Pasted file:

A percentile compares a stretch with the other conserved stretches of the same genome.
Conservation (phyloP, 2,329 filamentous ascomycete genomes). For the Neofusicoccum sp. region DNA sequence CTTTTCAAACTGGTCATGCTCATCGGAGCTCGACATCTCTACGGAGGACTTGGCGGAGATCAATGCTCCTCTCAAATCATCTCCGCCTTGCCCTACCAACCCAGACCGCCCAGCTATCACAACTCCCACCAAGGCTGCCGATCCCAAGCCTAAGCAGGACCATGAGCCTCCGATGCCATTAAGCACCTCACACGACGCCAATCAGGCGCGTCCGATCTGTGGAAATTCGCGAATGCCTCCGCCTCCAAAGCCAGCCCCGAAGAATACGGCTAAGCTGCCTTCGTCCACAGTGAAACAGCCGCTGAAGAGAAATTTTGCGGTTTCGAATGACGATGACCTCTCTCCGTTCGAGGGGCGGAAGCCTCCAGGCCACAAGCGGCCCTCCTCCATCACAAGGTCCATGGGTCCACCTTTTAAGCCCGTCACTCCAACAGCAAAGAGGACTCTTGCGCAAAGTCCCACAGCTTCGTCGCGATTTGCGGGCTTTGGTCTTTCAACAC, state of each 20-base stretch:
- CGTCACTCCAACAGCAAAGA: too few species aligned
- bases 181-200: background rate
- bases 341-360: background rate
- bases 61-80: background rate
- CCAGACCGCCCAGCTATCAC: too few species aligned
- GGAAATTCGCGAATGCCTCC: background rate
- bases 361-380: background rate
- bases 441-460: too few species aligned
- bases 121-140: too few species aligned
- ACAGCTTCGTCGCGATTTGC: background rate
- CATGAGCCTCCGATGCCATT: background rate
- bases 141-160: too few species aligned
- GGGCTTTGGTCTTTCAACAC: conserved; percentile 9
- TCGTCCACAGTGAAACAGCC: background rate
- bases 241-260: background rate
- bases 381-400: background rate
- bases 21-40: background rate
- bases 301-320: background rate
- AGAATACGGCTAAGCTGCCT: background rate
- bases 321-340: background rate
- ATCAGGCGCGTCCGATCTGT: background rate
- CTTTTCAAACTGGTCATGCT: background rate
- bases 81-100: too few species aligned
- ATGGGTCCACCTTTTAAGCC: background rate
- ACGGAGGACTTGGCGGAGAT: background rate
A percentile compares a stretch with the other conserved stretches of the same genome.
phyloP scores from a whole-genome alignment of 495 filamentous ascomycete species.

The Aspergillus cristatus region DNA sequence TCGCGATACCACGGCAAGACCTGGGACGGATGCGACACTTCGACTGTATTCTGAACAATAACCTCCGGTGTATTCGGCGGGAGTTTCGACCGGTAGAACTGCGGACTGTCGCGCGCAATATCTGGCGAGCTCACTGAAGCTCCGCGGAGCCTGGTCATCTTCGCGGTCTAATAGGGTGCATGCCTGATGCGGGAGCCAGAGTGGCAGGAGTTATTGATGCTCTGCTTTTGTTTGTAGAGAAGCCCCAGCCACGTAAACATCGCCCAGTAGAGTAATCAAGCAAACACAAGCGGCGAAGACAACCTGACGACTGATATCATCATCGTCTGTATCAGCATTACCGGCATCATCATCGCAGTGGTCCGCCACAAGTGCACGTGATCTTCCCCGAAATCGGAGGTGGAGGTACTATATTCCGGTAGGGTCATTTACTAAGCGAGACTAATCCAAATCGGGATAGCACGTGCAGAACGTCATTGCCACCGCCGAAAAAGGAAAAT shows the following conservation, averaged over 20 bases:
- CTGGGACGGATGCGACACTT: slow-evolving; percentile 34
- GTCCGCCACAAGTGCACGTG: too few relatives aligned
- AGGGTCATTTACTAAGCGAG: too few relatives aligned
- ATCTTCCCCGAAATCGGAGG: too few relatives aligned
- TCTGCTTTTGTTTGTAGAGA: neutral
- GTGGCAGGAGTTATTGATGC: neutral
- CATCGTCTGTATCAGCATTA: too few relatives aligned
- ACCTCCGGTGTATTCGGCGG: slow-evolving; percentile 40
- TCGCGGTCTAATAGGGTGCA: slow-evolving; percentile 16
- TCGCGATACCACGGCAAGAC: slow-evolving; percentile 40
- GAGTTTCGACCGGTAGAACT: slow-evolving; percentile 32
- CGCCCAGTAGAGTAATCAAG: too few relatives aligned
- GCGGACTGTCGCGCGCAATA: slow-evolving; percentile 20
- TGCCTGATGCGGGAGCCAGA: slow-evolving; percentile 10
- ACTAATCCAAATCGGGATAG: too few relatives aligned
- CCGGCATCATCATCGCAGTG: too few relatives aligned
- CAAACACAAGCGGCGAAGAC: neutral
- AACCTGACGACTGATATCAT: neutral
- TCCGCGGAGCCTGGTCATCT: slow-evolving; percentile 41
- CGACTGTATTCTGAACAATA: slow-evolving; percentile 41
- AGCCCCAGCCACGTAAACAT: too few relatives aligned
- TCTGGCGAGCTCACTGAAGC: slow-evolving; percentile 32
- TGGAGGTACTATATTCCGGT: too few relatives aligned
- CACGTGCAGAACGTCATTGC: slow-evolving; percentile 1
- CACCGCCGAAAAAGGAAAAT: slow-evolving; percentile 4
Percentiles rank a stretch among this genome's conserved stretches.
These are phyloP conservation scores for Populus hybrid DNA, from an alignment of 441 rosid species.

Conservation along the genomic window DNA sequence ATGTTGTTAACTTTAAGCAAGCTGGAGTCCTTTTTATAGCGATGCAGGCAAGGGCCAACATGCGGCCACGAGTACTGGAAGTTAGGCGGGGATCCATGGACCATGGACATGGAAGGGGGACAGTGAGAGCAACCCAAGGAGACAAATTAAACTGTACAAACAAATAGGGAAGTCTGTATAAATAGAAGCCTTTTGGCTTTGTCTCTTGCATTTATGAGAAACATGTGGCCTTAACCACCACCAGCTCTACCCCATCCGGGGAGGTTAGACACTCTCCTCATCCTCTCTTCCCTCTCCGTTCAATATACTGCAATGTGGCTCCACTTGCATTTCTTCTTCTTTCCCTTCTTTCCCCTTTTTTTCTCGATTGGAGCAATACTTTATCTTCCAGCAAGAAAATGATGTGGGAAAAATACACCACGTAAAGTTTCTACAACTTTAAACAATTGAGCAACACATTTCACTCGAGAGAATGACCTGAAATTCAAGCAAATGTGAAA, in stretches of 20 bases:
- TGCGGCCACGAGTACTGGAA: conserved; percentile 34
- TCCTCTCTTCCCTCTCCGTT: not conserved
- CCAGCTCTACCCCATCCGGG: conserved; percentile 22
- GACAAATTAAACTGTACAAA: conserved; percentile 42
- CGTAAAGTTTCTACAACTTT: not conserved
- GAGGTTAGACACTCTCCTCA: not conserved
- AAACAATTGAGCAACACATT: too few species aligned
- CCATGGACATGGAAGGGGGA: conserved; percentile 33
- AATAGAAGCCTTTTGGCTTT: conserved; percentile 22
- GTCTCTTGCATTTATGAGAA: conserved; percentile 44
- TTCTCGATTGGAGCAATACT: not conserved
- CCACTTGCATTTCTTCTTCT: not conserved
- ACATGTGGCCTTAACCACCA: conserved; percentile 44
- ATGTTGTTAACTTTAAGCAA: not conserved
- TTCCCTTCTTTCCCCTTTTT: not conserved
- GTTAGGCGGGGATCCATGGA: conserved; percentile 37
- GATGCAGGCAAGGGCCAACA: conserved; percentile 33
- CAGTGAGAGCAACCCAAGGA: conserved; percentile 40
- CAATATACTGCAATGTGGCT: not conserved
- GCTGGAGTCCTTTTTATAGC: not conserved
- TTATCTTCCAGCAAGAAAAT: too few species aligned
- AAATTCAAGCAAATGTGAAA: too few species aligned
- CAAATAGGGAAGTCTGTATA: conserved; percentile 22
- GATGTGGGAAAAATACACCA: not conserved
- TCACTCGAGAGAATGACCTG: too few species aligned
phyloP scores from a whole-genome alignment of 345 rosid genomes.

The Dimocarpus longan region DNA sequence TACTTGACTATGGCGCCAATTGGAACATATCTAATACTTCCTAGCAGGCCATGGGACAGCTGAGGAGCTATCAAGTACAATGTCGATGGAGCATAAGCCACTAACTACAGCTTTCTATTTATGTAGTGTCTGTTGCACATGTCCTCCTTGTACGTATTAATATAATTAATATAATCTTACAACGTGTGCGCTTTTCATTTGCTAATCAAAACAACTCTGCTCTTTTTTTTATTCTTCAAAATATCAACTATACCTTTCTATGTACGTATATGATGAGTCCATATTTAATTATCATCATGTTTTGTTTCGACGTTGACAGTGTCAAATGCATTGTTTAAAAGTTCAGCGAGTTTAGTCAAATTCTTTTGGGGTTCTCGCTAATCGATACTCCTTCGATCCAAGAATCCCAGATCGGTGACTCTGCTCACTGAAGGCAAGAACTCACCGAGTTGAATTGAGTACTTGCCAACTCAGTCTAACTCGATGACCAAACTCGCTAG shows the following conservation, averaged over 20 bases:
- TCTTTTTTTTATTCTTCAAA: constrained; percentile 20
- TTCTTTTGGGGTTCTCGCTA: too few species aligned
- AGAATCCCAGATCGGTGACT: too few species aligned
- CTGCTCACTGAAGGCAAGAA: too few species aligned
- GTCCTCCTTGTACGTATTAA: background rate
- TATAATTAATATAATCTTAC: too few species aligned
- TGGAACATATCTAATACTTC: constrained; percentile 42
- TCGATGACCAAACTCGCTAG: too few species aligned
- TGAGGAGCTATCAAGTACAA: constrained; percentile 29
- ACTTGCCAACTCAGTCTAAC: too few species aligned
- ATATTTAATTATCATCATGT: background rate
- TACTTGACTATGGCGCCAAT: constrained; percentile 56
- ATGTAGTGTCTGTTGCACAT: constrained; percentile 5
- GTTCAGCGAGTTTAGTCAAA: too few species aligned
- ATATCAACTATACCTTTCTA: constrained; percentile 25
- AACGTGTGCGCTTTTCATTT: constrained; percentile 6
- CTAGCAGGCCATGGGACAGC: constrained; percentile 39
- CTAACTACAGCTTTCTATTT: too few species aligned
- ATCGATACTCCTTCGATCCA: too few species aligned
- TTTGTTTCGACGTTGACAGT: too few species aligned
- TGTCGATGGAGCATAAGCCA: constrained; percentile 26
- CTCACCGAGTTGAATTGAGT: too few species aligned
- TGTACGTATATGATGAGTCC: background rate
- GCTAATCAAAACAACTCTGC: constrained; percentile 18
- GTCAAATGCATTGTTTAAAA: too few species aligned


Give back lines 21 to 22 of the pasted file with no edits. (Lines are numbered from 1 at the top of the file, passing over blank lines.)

- AGAATACGGCTAAGCTGCCT: background rate
- bases 321-340: background rate